Since the plan was opposed by Schacht and others, Hitler composed a lengthy memorandum to his key subordinates in August, explicating his rationale. Germany, he wrote, was engaged in a struggle for its very survival. Germany's situation was dire: "We are overpopulated and cannot feed ourselves from our own resources. . . . It is equally impossible for us at present to manufacture artificially certain raw materials which we lack in Germany or to find substitutes for them." Germany needed to act to relieve its dependence on "foodstuffs and raw materials," and the solution "lies in extending our living space, that is to say; extending the sources of raw materials and foodstuff of our people."(77)
Hitler recognized that Germany could try to satisfy its dependence by importing the necessary goods, yet this required selling exports to get imports. The world economic environment was not amenable to this strategy.
(a) Since the German people will be increasingly dependent on imports for their food and must similarly, whatever happens, import a proportion at least of certain raw materials from abroad, every effort must be made to facilitate these imports. (b) An increase in our own exports is possible in theory but in practice hardly likely. Germany does not export to a political or economic vacuum, but to areas where competition is very intense. . . . Since imports of food on the whole cannot be substantially reduced and are more likely to increase, an adjustment must be found in some other way.
Hitler's solution was therefore to seek "100 percent self-sufficiency . . . in every sphere where it is feasible," to save precious foreign currency for the importation of food and any raw materials that could not be found or synthesized within Germany.(78)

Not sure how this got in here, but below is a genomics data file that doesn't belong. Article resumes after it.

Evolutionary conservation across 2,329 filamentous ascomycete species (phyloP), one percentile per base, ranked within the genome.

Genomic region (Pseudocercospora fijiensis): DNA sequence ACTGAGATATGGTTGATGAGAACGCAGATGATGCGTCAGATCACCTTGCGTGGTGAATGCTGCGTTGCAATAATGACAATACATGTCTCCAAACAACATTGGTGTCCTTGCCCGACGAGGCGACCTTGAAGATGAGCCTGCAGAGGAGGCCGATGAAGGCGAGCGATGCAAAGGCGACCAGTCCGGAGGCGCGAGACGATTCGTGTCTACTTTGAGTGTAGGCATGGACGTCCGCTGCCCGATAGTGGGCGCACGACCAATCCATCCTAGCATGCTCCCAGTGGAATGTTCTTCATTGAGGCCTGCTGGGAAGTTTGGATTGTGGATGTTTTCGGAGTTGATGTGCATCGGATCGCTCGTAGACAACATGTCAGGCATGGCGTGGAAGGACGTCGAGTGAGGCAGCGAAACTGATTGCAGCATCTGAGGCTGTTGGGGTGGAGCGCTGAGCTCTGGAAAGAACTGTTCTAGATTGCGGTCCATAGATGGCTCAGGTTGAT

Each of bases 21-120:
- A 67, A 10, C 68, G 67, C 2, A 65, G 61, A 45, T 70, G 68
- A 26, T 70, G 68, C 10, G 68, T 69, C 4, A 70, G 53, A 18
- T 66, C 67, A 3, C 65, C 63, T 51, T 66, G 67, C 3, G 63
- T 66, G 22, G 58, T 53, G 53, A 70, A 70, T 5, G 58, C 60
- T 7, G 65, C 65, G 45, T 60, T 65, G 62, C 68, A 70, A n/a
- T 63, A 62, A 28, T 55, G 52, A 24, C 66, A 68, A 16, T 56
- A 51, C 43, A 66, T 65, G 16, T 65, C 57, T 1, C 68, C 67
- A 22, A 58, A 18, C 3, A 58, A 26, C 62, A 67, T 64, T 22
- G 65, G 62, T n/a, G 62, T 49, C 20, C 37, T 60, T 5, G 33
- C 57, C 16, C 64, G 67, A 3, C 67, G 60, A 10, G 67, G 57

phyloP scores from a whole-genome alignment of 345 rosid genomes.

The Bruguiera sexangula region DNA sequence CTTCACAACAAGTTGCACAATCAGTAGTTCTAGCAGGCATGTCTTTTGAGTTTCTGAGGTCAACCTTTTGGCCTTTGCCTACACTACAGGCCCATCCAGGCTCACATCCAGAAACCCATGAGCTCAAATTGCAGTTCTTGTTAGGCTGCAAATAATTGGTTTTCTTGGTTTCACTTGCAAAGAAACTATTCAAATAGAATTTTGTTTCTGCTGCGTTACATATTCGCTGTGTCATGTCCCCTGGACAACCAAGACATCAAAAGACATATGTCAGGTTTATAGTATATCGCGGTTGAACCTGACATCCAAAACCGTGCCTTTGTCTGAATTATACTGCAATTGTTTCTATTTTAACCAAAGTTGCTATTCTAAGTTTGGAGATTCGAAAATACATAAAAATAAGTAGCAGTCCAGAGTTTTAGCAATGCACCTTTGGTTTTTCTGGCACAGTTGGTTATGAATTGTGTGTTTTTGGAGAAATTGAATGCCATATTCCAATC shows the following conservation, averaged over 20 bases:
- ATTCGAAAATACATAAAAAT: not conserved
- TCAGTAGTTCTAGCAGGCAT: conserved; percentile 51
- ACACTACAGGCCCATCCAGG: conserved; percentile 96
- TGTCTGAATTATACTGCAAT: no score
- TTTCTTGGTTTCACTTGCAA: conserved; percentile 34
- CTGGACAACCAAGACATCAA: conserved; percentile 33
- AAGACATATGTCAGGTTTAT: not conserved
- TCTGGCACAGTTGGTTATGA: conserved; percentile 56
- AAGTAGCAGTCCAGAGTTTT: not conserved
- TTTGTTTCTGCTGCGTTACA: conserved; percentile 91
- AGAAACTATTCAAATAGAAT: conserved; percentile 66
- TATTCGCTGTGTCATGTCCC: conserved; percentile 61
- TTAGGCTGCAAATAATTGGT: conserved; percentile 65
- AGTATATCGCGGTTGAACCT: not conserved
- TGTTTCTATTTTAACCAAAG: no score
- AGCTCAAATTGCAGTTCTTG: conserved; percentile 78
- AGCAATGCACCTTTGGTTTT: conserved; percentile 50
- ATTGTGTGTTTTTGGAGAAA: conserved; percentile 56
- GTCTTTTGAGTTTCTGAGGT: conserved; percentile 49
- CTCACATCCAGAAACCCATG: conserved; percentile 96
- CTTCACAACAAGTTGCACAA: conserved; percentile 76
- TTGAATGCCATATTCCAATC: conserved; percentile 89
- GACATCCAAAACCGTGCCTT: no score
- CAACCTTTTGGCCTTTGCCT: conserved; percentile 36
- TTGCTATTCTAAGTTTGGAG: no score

The problem of raw material dependence turned out to be more intractable than Hitler imagined. Through vast investments, Germany was able to increase production of synthetic fuel by 130 percent from 1936 to 1939. In 1938, however, still only about 10 percent of German petroleum need was met by domestic production; the other 90 percent was coming from outside, primarily the West Indies, the United States, and Rumania. In the same year, two-thirds of iron ore requirements came from outside. By the outbreak of war itself, Germany still relied on outsiders for fully one-third of all raw material needs.(79)
Expectations for future trade were not getting any better after 1935. British and French moves towards imperial preference solidified. The League of Nations' attempt to impose oil sanctions on Italy after its attack on Ethiopia, while ultimately unsuccessful, also suggested how the "have" great powers would react should the "have-nots" seek changes in the status quo. And sometimes vital imports were suddenly cut off for no apparent reason, or due to uncontrollable domestic factors in the supplying nation. In February 1936, for example, the Soviet Union stopped all oil deliveries to Germany, citing only "difficulties with foreign payments."(80) Such actions could only have further reduced Hitler's estimate of the value of the trading option.